Now this was cute the first few times we observed this behavior, but it is a real pain now and adds alot of time and shoeleather to a simple task. :mad:
In order to get to the winter grazing area, the Rock and his girls need to pass two fields in which there are other bulls???? Could this be a factor? :mrgreen:
Anyone know how to break this habit?
Anyone know of herding trials for bulls? :lol2: :lol:
Bill

Can you put one of the dogs on him when he "herds?" We had a young Angus bull that did that, too. And we got rid of our last Longhorn gomer because (among other bad habits) he'd fight the cows and try to keep them from entering the corral. It didn't work, of course; those gals would nearly run over him to get to the feed bunk in the corral. I think it's a young bull thing. They're trying to establish their position in the herd. Our Angus bull stopped that after he got older. I guess he figured out that he wasn't the boss. Are you concerned about fighting through fences? If so, if you can keep your cows moving along when you make your move to other grazing, the bull will stay with them.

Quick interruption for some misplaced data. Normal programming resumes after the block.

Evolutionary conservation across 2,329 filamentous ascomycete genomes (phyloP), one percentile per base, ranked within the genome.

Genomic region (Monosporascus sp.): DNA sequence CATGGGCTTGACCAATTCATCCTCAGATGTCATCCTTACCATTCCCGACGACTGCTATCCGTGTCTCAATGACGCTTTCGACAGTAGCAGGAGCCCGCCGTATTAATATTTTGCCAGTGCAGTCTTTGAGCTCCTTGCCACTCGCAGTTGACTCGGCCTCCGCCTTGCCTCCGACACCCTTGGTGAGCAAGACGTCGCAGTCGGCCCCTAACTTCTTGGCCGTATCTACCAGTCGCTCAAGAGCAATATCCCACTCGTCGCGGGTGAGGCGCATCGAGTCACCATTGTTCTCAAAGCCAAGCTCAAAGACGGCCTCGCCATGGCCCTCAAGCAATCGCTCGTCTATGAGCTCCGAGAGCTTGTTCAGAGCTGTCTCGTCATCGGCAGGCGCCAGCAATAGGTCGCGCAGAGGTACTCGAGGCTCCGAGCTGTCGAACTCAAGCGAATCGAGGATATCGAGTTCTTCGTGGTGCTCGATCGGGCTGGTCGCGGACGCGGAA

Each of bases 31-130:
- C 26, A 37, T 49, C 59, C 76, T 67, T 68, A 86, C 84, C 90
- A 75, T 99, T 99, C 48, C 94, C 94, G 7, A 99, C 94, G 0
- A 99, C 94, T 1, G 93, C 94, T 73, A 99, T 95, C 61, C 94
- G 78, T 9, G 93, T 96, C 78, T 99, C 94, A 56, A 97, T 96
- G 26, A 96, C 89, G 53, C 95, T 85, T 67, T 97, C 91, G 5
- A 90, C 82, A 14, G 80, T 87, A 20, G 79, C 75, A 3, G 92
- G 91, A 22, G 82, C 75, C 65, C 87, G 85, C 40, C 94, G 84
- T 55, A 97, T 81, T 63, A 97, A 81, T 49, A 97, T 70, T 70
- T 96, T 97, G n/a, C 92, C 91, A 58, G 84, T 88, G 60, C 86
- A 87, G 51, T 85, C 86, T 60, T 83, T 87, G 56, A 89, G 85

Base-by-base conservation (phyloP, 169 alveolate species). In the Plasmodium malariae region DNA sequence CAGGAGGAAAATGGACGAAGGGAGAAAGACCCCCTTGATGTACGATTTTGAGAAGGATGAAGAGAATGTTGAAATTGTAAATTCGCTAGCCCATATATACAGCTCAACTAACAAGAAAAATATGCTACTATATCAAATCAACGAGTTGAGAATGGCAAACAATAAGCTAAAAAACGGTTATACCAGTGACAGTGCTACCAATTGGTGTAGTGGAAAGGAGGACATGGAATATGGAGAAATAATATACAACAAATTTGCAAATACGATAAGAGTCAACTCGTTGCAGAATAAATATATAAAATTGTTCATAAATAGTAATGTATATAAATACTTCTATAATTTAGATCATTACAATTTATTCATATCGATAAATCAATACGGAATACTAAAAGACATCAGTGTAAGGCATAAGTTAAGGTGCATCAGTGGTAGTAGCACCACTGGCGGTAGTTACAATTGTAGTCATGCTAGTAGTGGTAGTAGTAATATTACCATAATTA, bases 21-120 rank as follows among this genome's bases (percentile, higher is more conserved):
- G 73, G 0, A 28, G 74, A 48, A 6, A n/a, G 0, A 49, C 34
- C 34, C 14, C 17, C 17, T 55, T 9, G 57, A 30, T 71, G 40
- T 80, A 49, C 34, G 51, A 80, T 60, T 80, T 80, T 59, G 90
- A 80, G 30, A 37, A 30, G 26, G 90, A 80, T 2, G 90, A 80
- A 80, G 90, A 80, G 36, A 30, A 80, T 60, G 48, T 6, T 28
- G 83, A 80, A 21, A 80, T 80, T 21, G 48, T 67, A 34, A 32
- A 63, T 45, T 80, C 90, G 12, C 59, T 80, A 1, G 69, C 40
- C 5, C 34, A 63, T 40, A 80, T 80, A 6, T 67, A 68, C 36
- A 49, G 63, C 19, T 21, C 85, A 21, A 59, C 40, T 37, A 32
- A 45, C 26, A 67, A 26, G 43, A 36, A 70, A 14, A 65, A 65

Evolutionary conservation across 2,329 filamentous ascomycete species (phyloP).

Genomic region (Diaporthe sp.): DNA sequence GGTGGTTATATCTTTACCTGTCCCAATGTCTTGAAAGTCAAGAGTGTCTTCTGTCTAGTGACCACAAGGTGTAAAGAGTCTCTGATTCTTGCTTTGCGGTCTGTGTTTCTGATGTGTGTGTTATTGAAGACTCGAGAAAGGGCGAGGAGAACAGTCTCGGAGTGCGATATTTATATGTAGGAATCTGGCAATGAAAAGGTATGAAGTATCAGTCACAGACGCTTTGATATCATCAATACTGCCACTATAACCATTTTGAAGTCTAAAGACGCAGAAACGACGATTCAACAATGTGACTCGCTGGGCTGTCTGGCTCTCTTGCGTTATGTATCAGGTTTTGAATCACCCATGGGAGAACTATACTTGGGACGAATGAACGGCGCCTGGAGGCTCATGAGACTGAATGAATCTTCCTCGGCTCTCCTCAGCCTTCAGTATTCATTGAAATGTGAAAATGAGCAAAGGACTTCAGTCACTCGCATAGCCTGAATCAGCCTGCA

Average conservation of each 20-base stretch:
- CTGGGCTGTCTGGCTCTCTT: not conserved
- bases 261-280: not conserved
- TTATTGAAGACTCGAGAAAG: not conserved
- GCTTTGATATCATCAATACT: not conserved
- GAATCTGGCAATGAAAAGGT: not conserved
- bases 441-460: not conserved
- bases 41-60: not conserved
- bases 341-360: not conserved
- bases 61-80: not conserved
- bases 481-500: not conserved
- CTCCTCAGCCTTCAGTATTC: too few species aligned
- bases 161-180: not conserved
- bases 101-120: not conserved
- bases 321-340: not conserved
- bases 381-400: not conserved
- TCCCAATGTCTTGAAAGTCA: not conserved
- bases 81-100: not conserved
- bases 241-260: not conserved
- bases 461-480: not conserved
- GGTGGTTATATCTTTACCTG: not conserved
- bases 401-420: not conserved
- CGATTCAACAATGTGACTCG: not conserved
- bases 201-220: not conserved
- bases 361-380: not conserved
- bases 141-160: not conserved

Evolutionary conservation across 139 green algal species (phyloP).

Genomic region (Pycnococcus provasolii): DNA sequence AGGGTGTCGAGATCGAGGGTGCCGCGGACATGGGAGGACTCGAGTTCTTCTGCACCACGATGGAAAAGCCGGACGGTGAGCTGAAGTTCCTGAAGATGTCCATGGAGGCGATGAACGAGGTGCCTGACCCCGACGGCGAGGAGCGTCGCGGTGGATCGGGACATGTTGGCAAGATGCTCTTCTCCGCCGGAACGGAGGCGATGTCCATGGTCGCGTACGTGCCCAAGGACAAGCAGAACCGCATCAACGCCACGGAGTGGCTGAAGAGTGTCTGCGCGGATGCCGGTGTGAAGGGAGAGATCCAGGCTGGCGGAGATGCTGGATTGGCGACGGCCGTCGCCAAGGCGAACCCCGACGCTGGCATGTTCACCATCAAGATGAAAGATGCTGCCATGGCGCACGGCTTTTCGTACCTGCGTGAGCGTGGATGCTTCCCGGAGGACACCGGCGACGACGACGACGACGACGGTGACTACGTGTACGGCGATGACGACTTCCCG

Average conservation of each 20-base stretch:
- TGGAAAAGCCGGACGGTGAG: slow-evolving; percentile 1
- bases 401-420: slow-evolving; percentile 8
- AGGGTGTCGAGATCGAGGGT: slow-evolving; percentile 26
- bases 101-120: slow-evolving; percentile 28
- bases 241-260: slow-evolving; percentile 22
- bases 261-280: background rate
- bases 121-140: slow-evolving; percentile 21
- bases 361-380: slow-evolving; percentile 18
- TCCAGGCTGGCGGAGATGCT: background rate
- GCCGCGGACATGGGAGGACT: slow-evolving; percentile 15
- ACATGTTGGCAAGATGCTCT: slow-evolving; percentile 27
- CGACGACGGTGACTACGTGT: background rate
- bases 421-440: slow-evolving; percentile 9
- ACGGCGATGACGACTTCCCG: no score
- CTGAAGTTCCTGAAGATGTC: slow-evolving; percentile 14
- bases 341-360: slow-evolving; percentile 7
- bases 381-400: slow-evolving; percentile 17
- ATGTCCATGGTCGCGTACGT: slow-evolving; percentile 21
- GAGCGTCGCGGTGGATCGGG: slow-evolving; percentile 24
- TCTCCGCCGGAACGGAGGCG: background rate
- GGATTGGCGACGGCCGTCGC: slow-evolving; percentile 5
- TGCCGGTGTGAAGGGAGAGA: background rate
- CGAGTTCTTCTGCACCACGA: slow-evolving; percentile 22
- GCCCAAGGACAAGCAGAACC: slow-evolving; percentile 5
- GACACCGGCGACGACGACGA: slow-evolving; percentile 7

A good trained stock dog can make him forget about the ladies and act right. I use a 23 pound Bordie Collie all I have to do is tell Lucy to get a hold. It's an amazing thing to watch little teeth on noses and heels. Lucy can make a 2000 lb bull get on his tip toes and go where you want him. I have also found using more than one dog makes things confusing when issuing commands. Are your dogs trained or they just a breed of stock dogs?
 
OP
MrBilly

MrBilly

Well-known member
Joined
Jan 11, 2004
Messages
617
Reaction score
0
Location
Mid-Georgia
The dogs are trained on sheep and participate in herding trials. :devil2: They are not cow dogs, but do help some with other herds where the bull is not so dominant. They also are not trained to nip heals. They are Bearded Collies, which are not as focused and intent as the Border Collie. Yep, need a Border one of these days.

Thanks. :cboy:
 

Jake

Well-known member
Joined
Dec 20, 2003
Messages
3,782
Reaction score
20
Location
North Central Kansas
There isn't any breaking them of the habit. Our charlois braunvieh cross bull did that whenever the girls got worked or sorted or out of his territory. He would bunch them up and keep them together. Luckily our cows love the pellets so much they curl around the outside of him and he is overwhelmed.
 

Campground Cattle

Well-known member
Joined
Feb 24, 2004
Messages
2,533
Reaction score
0
Location
East Texas
MrBilly":2sptgz7x said: